Stogner v. California, 539 U.S. 607, 16 (2003)

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Opinion of the Court

edent; and it would deny liberty where the Constitution gives protection.


In the dissent's view, Chase's historical examples show that "Calder's second category concerns only laws" that both (1) "subjec[t] the offender to increased punishment" and (2) do so by "chang[ing] the nature of an offense to make it greater than it was at the time of commission." Post, at 642 (emphasis added). The dissent does not explain what it means by "chang[ing] the nature of an offense," but we must assume (from the fact that this language comes in a dissent) that it means something beyond attaching otherwise unavailable punishment and requires, in addition, some form of re-characterization of the crime. After all, the dissent seeks to show through its discussion of the relevant historical examples that a new law subjecting to punishment a person not then legally subject to punishment does not fall within the second category unless the new law somehow changes the kind of crime that was previously at issue.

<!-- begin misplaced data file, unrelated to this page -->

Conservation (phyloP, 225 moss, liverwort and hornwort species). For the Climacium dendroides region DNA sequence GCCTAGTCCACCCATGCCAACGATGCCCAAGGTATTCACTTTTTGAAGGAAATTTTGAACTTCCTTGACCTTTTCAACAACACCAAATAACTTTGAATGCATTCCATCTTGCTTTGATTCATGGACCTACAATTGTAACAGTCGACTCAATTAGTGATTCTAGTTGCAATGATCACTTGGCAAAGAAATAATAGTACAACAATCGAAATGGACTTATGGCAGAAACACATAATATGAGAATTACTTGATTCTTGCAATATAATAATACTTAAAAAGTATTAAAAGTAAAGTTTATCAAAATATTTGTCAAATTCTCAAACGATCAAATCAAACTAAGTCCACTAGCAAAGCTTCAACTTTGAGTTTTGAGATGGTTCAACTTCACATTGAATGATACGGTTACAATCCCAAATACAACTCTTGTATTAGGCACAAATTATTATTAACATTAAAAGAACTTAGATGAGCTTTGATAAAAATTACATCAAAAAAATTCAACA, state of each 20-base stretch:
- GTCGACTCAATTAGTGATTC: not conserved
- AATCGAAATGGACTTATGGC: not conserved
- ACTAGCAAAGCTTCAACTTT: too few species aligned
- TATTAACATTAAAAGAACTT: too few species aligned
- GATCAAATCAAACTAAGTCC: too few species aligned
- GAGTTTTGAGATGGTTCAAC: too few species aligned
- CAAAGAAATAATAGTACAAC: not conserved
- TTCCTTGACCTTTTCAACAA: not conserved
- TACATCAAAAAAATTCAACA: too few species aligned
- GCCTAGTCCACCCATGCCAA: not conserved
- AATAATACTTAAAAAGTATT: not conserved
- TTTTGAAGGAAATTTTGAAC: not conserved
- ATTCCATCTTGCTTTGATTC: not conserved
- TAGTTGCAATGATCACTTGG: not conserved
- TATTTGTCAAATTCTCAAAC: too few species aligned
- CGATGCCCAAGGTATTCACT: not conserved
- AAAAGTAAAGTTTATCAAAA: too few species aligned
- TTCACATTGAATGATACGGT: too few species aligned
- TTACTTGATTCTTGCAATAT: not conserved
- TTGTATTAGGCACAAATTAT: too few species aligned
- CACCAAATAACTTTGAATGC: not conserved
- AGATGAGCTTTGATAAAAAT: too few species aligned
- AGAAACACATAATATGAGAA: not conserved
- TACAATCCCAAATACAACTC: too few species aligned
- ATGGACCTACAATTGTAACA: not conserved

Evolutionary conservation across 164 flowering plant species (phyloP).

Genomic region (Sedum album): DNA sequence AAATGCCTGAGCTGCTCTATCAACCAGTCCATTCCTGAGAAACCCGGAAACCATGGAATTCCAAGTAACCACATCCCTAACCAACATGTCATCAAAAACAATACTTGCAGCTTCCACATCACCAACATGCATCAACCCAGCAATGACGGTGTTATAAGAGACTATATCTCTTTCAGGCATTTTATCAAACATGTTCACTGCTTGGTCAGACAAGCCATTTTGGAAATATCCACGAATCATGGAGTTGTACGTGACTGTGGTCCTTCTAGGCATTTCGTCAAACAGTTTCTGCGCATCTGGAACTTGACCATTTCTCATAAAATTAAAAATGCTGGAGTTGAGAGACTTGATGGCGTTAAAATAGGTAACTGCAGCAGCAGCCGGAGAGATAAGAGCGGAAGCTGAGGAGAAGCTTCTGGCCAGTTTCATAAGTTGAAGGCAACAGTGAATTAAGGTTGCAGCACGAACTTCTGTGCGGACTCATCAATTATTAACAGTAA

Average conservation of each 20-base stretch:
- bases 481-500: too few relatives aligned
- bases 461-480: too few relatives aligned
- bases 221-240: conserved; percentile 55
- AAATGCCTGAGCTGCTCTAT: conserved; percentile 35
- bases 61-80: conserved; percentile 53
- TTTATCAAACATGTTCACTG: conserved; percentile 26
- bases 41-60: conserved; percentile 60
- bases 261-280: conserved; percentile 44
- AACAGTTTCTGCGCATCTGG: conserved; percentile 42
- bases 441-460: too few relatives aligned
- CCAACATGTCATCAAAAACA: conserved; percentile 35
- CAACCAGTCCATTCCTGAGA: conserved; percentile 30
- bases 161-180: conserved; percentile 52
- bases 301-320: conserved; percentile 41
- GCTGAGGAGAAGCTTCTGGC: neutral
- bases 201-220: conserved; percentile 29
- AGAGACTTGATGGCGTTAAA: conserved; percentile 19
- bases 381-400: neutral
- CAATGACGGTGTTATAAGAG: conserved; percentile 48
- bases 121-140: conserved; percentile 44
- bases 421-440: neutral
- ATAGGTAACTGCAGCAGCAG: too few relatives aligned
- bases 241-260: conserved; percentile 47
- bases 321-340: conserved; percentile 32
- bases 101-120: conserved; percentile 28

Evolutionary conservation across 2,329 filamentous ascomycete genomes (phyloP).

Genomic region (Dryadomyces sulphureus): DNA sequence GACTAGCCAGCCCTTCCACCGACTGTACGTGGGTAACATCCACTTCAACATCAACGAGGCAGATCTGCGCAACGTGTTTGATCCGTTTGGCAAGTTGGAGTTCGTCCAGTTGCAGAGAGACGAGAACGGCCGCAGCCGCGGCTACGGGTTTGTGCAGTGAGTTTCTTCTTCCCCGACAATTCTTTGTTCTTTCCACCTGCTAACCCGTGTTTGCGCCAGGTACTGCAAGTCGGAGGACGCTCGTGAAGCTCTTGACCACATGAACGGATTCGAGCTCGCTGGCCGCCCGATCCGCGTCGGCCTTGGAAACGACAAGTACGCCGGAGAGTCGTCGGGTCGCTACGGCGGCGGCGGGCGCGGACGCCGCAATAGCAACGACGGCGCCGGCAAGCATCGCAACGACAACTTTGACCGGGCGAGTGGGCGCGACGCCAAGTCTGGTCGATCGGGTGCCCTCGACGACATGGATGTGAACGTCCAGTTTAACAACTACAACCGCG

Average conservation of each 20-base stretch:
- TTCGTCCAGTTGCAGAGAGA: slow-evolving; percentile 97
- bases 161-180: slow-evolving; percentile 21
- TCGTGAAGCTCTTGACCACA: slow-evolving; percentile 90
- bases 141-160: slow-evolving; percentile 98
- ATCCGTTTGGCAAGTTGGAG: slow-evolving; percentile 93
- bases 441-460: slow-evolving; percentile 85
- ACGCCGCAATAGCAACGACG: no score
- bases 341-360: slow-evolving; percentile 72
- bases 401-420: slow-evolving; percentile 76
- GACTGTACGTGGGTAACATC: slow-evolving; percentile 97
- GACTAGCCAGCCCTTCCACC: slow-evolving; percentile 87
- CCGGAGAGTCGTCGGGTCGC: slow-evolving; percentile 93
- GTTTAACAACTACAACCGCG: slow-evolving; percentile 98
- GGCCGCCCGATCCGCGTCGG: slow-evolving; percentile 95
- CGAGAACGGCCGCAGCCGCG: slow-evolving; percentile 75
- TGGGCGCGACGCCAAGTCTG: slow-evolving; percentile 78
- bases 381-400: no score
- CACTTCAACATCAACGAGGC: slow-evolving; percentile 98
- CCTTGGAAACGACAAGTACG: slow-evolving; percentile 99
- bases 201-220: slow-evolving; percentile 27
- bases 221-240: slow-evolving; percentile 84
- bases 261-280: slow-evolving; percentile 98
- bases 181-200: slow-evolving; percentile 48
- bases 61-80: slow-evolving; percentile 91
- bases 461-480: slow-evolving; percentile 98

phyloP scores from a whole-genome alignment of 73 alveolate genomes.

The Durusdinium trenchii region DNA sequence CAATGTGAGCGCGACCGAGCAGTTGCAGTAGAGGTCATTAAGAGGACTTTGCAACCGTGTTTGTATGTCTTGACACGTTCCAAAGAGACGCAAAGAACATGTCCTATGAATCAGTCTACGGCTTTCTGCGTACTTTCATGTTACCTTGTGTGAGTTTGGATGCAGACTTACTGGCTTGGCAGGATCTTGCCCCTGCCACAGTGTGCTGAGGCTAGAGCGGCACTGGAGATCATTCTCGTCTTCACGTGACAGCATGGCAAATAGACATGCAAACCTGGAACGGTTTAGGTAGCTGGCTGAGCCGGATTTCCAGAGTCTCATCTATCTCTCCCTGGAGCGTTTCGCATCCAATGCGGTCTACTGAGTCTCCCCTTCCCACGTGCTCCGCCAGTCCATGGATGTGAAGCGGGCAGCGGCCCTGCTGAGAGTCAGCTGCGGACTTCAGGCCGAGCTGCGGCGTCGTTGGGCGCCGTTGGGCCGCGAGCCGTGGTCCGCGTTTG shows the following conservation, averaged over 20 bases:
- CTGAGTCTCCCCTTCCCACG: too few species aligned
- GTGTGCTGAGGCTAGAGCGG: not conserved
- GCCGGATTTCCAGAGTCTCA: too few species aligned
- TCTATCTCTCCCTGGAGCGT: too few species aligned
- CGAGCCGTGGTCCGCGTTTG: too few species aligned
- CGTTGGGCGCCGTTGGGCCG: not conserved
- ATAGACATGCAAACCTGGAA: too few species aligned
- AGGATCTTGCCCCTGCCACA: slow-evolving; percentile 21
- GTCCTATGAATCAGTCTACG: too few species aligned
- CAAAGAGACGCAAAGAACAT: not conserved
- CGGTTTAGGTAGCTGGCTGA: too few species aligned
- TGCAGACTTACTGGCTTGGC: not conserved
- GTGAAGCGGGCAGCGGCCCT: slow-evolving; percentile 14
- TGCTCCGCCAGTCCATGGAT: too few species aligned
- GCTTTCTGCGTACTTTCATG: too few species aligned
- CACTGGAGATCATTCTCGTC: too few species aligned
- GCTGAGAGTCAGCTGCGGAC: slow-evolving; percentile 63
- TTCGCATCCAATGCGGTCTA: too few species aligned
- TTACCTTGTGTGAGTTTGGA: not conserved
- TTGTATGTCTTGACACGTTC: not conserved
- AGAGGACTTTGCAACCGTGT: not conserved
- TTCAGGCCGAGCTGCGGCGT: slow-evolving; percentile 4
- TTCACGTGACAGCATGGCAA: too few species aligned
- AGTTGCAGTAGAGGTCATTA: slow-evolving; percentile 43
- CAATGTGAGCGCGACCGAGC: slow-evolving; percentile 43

The dissent's discussion of the historical examples suffers from several problems. First, it raises problems of historical accuracy. In order to show the occurrence of a change in the kind or nature of the crime, the dissent argues that Parliament's effort to banish the Earl of Clarendon amounted to an effort "to elevate criminal behavior of lower magnitude to the level of treason." Post, at 643. The dissent supports this argument with a claim that "the allegations [against Clarendon] could not support a charge of treason." Ibid. Historians, however, appear to have taken a different view. But cf. post, at 646. In their view, at least one charge against Clarendon did amount to treason.

Clarendon was charged with "betraying his majesty's secret counsels to his enemies during the war." Edward Earl of Clarendon's Trial, 6 How. St. Tr. 292, 350 (1667) (herein-after Clarendon's Trial). In the words of one historian, this charge "undoubtedly contained treasonous matter."

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